'An India-Pakistan hockey match still attracts a lot of excitement, but the pressure thing is gone nowadays'
'We rallied after conceding an early goal and took the lead, but could not win due to a very high level of performance by India'
India-Pakistan hockey rivalry no longer puts extra pressure on the players, said India forward SK Uthappa after a 3-2 win over Pakistan in a round-robin league fixture of the Asian Champions Trophy in Kuantan, Malaysia, on Sunday.
"An India-Pakistan hockey match still attracts a lot of excitement, but the pressure thing is gone nowadays," Uthappa, who was designated as the Indian captain for this match, said.
Uthappa asserted that his team plays every match with the same intensity.
"We took India-Pakistan match just like another match. We handle matches against Pakistan just as a professional takes up any assignment," Uthappa insisted.
"Of course there is intense media hype for any match featuring India and Pakistan, but the players remain unaffected by it all. The team goes into every game with a specific game-plan. Just like other teams, we today had a plan to play against Pakistan," he added.
On Sunday, Uthappa wore the captain's arm band that has been rotated among the senior players since the Olympic Games.
Rupinder Pal Singh and Sardar Singh had worn the captain's arm-band in the previous two outings of the ongoing event.
India had to work hard for the victory despite taking an early lead through young striker Pradeep Mor’s maiden international goal in the 11th minute.
India fell behind as Pakistan scored two goals in the space of nine minutes after half-time, but eventually rallied to post a win.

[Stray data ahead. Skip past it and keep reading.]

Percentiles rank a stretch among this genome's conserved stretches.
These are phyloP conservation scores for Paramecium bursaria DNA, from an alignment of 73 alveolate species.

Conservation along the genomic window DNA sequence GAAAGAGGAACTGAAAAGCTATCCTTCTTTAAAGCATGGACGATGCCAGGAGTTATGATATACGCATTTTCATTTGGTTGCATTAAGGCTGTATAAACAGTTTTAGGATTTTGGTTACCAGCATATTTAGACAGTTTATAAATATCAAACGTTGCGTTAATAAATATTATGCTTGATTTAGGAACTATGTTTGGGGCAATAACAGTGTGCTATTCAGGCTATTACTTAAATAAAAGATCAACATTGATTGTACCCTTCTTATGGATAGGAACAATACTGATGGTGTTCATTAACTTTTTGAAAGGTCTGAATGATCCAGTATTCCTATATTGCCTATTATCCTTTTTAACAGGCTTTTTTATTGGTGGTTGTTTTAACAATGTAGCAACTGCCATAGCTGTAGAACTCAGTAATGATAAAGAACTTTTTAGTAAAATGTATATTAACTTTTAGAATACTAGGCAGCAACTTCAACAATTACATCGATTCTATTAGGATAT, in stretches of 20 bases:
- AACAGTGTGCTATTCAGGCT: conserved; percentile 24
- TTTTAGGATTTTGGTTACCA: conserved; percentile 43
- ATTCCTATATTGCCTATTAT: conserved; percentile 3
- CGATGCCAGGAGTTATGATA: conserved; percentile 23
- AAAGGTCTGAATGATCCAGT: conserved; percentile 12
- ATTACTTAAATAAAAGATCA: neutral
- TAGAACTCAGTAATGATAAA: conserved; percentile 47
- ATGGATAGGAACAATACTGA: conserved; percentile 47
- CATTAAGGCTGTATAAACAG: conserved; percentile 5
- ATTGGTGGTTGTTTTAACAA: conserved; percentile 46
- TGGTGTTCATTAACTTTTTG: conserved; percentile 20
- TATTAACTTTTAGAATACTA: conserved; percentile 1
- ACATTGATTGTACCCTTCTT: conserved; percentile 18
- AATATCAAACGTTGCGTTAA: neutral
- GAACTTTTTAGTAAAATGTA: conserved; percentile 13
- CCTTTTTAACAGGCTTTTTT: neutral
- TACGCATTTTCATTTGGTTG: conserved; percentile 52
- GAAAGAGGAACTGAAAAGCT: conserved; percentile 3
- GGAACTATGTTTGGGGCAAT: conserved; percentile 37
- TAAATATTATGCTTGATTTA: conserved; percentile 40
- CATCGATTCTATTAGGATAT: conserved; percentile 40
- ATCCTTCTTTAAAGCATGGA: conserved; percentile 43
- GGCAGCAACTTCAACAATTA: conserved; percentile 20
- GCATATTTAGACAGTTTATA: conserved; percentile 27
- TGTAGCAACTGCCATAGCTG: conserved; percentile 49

Pakistan coach Khawaja Junaid praised his young side for giving India a stiff competition.
"The result was not in our favour. Put the result aside and you will see that we played well and enjoyed the game," said Junaid.
"It was a brilliant game with a very high level of skills between two top teams. This was the best match we have played in a long time. The boys performed much better than the Sultan Azlan Shah Cup five months ago, which was the only tournament we have played since last year's World League Semifinals in Antwerp," said the Pakistan coach.
"We rallied after conceding an early goal and took the lead, but could not win due to a very high level of performance by India."
Pakistan's inability to secure an Olympic berth had left them short of international fixtures and coach feels that some more experience against leading international teams would put Pakistan hockey back among the top nations.
Pakistan, winners of the Asian Champions Trophy in two editions in 2012 and 2013, have now lost two of their three outings, but are still expected to make the semi-finals of the six-nation event as they have two round-robin league matches left to be played against lower-ranked teams -- Japan and China.